The robot of course has no compassion and is just following its programming. It could be a soldier, sentry, border patrol, revolutionary, extremist, or police… Whichever role it is in, in the circumstance it has the power, and uses it without reservation. This could take place in the future in a robot Vs. humans war in which the robots are systematically annihilating what’s left of a post-apocalyptic, decimated, diseased and dying human species.
This also stems from my suspicion that the robots that are being developed by DARPA and others may be used in battle against humans, perhaps even as the troops of the 1% when the thronging mass of people rise up against them. We already have drones, and killing from afar. By me, we don’t need to be developing new and more advanced military weapons, but rather making friends with the rest of humanity and investing in alternative energy and using technology in ways that will benefit everyone. We probably already have enough military might. Besides which, it’s time to evolve, folks.
Well, you could read it that a clean robot is ridding the world of some vile, terrorist, cretin, and I deliberately created that effect, but I really intend our sympathies to be with the living, conscious, suffering being. The victim is pleading at all costs, “don’t shoot”, and is riddled with bullets as a perfunctory matter of course: the execution of an equation by a calculator. All the mental might of the victim, his will and every bit of energy he could marshal were helpless against bare circumstance – an unfortunate and irreversible role of the dice.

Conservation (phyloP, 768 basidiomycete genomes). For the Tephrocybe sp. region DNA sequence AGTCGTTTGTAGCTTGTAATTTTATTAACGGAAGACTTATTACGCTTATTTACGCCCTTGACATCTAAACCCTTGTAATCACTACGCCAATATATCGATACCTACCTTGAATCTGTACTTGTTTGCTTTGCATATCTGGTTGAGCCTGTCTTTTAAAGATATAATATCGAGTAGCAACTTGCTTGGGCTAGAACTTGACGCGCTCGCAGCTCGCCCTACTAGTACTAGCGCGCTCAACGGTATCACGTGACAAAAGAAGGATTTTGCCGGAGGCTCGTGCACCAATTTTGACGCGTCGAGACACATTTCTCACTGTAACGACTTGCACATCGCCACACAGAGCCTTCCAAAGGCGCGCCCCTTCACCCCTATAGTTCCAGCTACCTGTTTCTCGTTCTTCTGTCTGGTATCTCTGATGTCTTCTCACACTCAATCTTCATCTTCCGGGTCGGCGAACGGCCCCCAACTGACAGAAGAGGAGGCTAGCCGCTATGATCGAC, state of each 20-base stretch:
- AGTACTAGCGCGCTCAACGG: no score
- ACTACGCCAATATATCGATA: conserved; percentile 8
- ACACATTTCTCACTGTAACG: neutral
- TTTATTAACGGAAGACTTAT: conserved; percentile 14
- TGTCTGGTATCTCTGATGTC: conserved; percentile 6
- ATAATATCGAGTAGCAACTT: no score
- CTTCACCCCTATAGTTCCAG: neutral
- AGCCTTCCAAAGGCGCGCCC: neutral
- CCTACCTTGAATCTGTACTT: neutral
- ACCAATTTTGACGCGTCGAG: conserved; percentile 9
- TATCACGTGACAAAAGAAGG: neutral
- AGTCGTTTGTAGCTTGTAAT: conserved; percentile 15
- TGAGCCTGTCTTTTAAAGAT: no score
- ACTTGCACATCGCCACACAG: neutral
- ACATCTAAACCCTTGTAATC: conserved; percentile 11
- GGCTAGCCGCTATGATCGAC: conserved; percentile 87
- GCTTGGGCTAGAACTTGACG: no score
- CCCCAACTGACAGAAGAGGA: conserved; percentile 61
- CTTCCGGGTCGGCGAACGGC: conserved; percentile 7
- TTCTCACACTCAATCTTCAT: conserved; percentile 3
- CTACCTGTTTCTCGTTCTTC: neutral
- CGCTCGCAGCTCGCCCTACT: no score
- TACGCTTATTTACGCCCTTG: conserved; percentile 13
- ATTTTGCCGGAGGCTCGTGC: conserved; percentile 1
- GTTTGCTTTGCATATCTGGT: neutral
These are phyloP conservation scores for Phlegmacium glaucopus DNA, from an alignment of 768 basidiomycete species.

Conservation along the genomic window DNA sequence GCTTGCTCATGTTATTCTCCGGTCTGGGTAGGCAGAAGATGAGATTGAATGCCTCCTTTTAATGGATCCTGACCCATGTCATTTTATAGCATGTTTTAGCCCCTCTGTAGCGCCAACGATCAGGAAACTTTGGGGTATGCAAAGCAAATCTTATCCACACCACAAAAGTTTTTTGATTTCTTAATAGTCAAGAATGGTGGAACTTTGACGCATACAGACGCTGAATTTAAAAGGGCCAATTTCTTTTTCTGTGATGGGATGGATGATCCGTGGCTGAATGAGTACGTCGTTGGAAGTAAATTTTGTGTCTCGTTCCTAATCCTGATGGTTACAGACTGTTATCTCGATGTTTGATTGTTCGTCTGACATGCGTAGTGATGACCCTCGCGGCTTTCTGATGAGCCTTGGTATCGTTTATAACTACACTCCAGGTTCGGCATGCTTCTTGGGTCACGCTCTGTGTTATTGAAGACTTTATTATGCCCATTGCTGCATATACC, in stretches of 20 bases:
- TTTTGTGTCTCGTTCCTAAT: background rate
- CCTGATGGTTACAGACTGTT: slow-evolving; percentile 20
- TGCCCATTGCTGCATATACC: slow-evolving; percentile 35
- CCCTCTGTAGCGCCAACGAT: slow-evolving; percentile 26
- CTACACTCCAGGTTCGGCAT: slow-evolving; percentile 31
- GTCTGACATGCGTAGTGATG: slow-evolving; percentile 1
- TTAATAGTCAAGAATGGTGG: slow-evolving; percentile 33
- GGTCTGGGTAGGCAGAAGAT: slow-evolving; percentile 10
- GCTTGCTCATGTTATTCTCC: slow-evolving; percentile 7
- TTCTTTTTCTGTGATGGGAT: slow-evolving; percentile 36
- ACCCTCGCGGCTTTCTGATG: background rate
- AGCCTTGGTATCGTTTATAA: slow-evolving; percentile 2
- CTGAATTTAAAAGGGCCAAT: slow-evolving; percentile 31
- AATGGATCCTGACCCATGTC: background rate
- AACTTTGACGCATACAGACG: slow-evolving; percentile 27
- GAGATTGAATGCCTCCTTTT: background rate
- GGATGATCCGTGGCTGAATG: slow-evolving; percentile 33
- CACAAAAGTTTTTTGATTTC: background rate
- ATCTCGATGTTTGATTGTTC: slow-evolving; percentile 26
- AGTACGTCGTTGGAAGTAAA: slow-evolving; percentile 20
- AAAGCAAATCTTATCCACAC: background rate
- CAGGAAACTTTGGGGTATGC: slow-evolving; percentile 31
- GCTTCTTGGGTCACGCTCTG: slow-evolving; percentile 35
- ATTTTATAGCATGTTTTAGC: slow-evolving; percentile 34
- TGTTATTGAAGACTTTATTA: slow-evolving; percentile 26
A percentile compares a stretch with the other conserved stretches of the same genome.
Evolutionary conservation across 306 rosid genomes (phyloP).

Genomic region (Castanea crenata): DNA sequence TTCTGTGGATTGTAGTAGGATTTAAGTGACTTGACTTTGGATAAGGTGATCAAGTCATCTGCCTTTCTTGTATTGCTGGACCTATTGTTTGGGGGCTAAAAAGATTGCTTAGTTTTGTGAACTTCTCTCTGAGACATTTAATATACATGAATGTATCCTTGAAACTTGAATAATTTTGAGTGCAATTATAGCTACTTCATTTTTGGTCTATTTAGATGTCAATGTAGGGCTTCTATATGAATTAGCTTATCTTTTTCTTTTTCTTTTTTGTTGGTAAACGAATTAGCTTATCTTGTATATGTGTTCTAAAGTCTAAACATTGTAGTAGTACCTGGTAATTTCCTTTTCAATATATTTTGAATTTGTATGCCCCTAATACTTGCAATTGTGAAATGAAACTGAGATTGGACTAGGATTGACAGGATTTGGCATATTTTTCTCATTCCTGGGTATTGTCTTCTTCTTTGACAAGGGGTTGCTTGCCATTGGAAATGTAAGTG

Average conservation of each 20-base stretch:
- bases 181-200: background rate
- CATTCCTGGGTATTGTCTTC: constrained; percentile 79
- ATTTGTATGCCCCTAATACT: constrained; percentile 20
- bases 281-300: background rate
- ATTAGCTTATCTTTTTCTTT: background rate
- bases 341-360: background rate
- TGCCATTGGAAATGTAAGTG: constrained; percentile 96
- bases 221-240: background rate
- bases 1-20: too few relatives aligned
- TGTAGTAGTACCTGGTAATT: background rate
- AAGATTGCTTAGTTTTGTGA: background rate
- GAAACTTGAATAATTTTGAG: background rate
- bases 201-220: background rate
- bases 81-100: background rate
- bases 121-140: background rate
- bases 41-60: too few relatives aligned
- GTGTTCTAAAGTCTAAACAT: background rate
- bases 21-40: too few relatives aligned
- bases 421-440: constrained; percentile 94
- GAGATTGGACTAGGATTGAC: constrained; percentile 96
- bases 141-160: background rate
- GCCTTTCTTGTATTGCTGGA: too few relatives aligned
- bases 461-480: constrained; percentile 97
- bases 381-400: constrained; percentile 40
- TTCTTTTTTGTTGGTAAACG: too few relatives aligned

I do really like the robot, though, and as you can see in the stages of development, it’s something I came up with on the fly. He has a retro feel which hearkens back to my childhood when sci-fi was a liberating escape for the imagination from the mundanity of school and the relatively sheltered life of a child. The robot doesn’t exactly make sense mechanically, and that is on purpose. He’s more of a movie robot like I’d see in my childhood than a modern one, or the really overblown ones that are so common now, with enormous, thick bodies, and tiny heads. I also got the idea for mounting guns on its face, which makes a lot of sense because it is already automatically aiming its weapon at whatever its looking at, and it doesn’t have to hold anything in its hands.
Lastly, I don’t believe art is primarily a tool of politics, as some of my art professors did in graduate school (in which case art would have no intrinsic value) so don’t want to get too into specific politics.There’s a tendency for those who look at art through a very political lens to like or dislike a piece based strictly on whether they believe it substantiates or attacks whatever side they take on a specific issue. This is why I chose to use a robot and a mutant (though he became much less mutated over time): to pan back to an essential conflict that anyone, anywhere could potentially relate to.